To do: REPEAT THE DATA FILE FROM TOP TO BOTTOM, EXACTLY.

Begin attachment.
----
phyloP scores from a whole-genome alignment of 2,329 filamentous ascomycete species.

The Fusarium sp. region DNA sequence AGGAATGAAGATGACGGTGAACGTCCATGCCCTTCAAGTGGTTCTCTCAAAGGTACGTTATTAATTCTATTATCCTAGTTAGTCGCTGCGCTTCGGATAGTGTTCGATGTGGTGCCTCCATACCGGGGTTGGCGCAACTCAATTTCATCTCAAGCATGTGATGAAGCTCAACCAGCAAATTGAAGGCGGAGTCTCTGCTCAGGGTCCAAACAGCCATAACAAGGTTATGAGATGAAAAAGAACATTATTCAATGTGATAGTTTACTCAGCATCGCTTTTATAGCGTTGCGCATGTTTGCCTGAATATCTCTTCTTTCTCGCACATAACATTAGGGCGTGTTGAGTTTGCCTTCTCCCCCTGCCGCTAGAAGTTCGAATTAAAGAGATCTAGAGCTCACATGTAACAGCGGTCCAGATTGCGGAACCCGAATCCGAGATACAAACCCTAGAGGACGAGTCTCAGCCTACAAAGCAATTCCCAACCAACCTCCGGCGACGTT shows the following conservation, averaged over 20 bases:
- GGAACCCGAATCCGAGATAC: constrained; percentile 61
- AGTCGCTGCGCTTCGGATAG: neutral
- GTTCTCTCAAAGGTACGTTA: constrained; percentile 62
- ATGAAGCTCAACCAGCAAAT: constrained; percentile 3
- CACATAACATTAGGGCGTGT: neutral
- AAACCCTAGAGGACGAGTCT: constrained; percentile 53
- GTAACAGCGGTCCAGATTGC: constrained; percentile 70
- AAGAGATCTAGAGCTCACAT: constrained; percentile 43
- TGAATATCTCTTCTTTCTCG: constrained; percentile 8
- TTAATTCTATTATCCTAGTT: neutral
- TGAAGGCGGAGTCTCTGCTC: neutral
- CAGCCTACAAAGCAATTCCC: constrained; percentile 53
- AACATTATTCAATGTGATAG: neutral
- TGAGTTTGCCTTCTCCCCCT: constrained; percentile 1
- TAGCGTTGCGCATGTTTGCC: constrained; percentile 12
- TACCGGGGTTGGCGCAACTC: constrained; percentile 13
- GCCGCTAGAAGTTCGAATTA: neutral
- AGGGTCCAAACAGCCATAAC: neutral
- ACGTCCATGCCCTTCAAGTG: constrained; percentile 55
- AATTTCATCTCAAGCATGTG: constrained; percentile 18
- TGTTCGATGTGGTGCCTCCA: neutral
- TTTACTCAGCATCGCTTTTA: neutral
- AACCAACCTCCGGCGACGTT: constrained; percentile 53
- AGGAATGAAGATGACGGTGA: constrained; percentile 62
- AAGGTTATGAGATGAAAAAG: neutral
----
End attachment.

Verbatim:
phyloP scores from a whole-genome alignment of 2,329 filamentous ascomycete species.

The Fusarium sp. region DNA sequence AGGAATGAAGATGACGGTGAACGTCCATGCCCTTCAAGTGGTTCTCTCAAAGGTACGTTATTAATTCTATTATCCTAGTTAGTCGCTGCGCTTCGGATAGTGTTCGATGTGGTGCCTCCATACCGGGGTTGGCGCAACTCAATTTCATCTCAAGCATGTGATGAAGCTCAACCAGCAAATTGAAGGCGGAGTCTCTGCTCAGGGTCCAAACAGCCATAACAAGGTTATGAGATGAAAAAGAACATTATTCAATGTGATAGTTTACTCAGCATCGCTTTTATAGCGTTGCGCATGTTTGCCTGAATATCTCTTCTTTCTCGCACATAACATTAGGGCGTGTTGAGTTTGCCTTCTCCCCCTGCCGCTAGAAGTTCGAATTAAAGAGATCTAGAGCTCACATGTAACAGCGGTCCAGATTGCGGAACCCGAATCCGAGATACAAACCCTAGAGGACGAGTCTCAGCCTACAAAGCAATTCCCAACCAACCTCCGGCGACGTT shows the following conservation, averaged over 20 bases:
- GGAACCCGAATCCGAGATAC: constrained; percentile 61
- AGTCGCTGCGCTTCGGATAG: neutral
- GTTCTCTCAAAGGTACGTTA: constrained; percentile 62
- ATGAAGCTCAACCAGCAAAT: constrained; percentile 3
- CACATAACATTAGGGCGTGT: neutral
- AAACCCTAGAGGACGAGTCT: constrained; percentile 53
- GTAACAGCGGTCCAGATTGC: constrained; percentile 70
- AAGAGATCTAGAGCTCACAT: constrained; percentile 43
- TGAATATCTCTTCTTTCTCG: constrained; percentile 8
- TTAATTCTATTATCCTAGTT: neutral
- TGAAGGCGGAGTCTCTGCTC: neutral
- CAGCCTACAAAGCAATTCCC: constrained; percentile 53
- AACATTATTCAATGTGATAG: neutral
- TGAGTTTGCCTTCTCCCCCT: constrained; percentile 1
- TAGCGTTGCGCATGTTTGCC: constrained; percentile 12
- TACCGGGGTTGGCGCAACTC: constrained; percentile 13
- GCCGCTAGAAGTTCGAATTA: neutral
- AGGGTCCAAACAGCCATAAC: neutral
- ACGTCCATGCCCTTCAAGTG: constrained; percentile 55
- AATTTCATCTCAAGCATGTG: constrained; percentile 18
- TGTTCGATGTGGTGCCTCCA: neutral
- TTTACTCAGCATCGCTTTTA: neutral
- AACCAACCTCCGGCGACGTT: constrained; percentile 53
- AGGAATGAAGATGACGGTGA: constrained; percentile 62
- AAGGTTATGAGATGAAAAAG: neutral